How to create your own cryptocurrency

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One of the easiest ways to get your own blockchain up and running is with ForkNote, a CryptoNote blockchain fork with easy to setup configuration files. In this tutorial I make a few assumptions; mostly that you are comfortable on the Linux command line, know how to use tools like SSH, and have a basic understanding of networking and computing terminology.

Creating your Seed Nodes

This section only applies if you are creating your own blockchain, not if you will only be mining an existing blockchain. Before you can create your blockchain you're going to need seed nodes, basically the place where all other nodes are going to look so that they can update their own chain and find other peers. You'll need a minimum to two seed nodes to start. For our purposes, we're going to be using $5 / month instances on Amazon Lightsail.

Create Your Instances

  • Go to Amazon's Lightsail, if you do not have an account you'll need to create one.
  • Click on the "Create Instance" button.

Screen Shot 2018-01-05 at 7.57.44 PM.png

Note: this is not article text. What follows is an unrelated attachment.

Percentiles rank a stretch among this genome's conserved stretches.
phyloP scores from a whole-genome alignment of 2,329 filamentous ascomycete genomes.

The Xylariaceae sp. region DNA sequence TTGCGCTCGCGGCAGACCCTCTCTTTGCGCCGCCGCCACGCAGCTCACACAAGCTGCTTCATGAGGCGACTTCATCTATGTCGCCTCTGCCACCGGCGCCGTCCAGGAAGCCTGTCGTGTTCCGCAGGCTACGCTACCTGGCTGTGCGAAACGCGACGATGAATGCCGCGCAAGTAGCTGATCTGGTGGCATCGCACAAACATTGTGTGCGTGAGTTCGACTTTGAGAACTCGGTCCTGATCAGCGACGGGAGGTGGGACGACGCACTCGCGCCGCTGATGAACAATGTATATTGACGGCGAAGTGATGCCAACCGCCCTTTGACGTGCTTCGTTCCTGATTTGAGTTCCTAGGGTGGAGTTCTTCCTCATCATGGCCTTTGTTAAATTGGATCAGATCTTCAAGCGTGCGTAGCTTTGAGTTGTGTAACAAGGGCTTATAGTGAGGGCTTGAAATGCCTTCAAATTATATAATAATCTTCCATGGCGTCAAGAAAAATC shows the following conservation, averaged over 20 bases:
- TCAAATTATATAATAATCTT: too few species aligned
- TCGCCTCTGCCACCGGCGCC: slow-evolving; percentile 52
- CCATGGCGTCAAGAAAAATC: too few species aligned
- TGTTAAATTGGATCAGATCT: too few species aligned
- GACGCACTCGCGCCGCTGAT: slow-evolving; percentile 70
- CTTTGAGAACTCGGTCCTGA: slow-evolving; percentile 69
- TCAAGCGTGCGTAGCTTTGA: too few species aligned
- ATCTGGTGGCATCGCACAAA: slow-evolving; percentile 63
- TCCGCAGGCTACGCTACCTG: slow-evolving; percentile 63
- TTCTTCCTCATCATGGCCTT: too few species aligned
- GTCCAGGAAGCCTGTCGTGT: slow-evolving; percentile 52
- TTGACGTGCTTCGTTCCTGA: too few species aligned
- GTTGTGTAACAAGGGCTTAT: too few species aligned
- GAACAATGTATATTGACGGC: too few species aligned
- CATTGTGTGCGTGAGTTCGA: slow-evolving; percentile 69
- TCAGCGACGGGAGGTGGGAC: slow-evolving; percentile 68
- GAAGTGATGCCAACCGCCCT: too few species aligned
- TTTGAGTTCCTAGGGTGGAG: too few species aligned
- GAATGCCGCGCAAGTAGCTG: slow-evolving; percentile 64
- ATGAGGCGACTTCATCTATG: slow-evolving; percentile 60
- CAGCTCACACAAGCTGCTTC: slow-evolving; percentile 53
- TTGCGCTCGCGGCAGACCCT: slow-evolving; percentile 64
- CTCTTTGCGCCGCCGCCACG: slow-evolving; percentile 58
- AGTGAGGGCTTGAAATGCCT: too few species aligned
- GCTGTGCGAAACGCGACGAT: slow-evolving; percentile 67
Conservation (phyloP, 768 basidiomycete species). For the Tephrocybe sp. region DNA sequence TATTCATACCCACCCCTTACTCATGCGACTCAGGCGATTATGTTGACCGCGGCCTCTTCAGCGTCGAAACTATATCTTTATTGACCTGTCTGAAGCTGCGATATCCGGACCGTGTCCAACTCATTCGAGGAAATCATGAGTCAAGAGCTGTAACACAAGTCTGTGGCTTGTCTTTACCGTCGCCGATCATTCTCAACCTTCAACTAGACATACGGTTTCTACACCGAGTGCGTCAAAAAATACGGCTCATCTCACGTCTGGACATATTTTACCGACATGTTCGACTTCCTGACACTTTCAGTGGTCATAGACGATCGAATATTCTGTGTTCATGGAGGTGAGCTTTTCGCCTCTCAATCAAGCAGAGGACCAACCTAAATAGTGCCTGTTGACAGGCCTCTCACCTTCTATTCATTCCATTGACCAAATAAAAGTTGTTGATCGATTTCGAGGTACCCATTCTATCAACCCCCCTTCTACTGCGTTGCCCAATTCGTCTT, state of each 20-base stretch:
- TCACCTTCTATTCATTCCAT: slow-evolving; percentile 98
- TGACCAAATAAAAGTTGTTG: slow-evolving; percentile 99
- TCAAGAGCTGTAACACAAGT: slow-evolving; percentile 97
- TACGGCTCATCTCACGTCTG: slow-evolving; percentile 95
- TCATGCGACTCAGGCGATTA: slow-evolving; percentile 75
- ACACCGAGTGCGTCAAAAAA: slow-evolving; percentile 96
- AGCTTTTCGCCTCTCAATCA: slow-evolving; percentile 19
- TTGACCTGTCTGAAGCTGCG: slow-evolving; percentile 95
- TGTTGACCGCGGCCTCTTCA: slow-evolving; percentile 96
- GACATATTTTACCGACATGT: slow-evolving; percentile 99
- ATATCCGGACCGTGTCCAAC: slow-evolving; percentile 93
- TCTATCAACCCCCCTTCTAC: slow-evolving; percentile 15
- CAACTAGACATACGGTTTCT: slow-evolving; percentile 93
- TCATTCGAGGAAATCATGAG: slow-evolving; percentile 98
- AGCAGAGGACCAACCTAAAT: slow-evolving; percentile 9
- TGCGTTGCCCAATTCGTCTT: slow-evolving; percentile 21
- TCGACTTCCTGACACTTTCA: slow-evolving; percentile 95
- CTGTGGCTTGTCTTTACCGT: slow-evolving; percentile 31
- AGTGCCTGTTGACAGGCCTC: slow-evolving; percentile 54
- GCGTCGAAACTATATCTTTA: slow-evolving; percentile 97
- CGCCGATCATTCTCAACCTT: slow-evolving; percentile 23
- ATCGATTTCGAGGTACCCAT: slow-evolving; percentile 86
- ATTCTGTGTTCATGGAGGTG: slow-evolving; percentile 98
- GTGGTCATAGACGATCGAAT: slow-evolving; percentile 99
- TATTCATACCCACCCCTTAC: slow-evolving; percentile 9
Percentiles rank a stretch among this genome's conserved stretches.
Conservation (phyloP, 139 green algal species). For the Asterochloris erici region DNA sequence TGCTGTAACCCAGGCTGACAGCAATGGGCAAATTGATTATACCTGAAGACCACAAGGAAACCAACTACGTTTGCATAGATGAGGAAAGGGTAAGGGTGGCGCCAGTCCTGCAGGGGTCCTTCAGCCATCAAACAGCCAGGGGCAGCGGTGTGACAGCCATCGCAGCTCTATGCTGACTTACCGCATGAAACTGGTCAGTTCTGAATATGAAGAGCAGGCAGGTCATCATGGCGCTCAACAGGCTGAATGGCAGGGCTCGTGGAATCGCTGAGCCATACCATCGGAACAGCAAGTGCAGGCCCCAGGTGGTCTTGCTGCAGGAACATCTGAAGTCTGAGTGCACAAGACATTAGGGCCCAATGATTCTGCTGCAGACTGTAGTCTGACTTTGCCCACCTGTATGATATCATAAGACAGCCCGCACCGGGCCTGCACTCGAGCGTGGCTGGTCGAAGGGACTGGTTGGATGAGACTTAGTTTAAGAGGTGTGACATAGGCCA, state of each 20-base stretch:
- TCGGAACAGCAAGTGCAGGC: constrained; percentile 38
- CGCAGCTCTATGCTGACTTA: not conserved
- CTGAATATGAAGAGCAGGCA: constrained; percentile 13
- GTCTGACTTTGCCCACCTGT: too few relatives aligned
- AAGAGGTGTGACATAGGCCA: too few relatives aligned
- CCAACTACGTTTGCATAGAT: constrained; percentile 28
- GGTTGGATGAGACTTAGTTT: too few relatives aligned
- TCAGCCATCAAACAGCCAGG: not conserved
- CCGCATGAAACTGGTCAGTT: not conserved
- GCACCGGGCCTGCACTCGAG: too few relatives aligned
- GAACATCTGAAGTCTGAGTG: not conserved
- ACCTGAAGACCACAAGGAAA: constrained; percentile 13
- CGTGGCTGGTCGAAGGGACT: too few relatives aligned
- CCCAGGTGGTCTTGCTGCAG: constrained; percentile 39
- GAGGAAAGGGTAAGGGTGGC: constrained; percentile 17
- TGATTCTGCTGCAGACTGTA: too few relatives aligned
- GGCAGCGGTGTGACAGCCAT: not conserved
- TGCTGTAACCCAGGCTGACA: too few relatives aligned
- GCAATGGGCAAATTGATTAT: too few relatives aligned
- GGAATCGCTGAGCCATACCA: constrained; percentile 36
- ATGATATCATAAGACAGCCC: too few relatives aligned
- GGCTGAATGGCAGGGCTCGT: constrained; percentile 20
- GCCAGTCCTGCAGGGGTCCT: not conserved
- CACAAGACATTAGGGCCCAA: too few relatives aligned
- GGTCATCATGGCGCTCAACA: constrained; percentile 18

• Select "OS Only", name your instances something meaningful, and create two them.

Screen Shot 2018-01-05 at 8.01.44 PM.png

Opening up a port that our nodes will use

Click on your first instance, go to "Networking" and create a static IP for it.

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Go back to your home screen, select the same instance, and go into networking. Open TCP port 57575. You can use whatever port you want but for this tutorial this is what we'll be using

Adding a Static IP address

Screen Shot 2018-01-05 at 8.24.15 PM.png

Make a note of the static IP addresses because we will be needing those for our configuration file.

Second Instance

Now do the exact same thing to your other instance.

Getting access via SSH

  • You can use the "Connect using SSH" button from the connect section if you'd rather not mess around with keys, SSH apps, etc. But I found the Lightsail SSH more difficult to use.
  • To use the OS/X Terminal interface, you will need to download your private key from the connect section of your instance because we will use that to login. Open Terminal, go do the directory where the private key is stored, and then use a command like this, but customized using your lightsail location and IP Address.

ssh -i ./LightsailDefaultPrivateKey-us-west-2.pem ec2-user@<<IP address>>

Install Forknote

  • Log into your Lightsail instance via SSH.
  • Download the Linux CLI version of Forknote from the Forknote download page. You can use wget from the command line like so:


  • Extract the archive. You can use tar from the command line like so:

tar -xzf forknote-linux.tar.gz

  • Change into the forknote-linux directory:

cd forknote-linux

Create Your Configuration File

Forknote uses a configuration file that must be the same on all nodes. Creating a configuration file is easy when you use the online config file creator.

  • Blockchain Name: Be unique and creative. Your blockchain name should be all lowercase.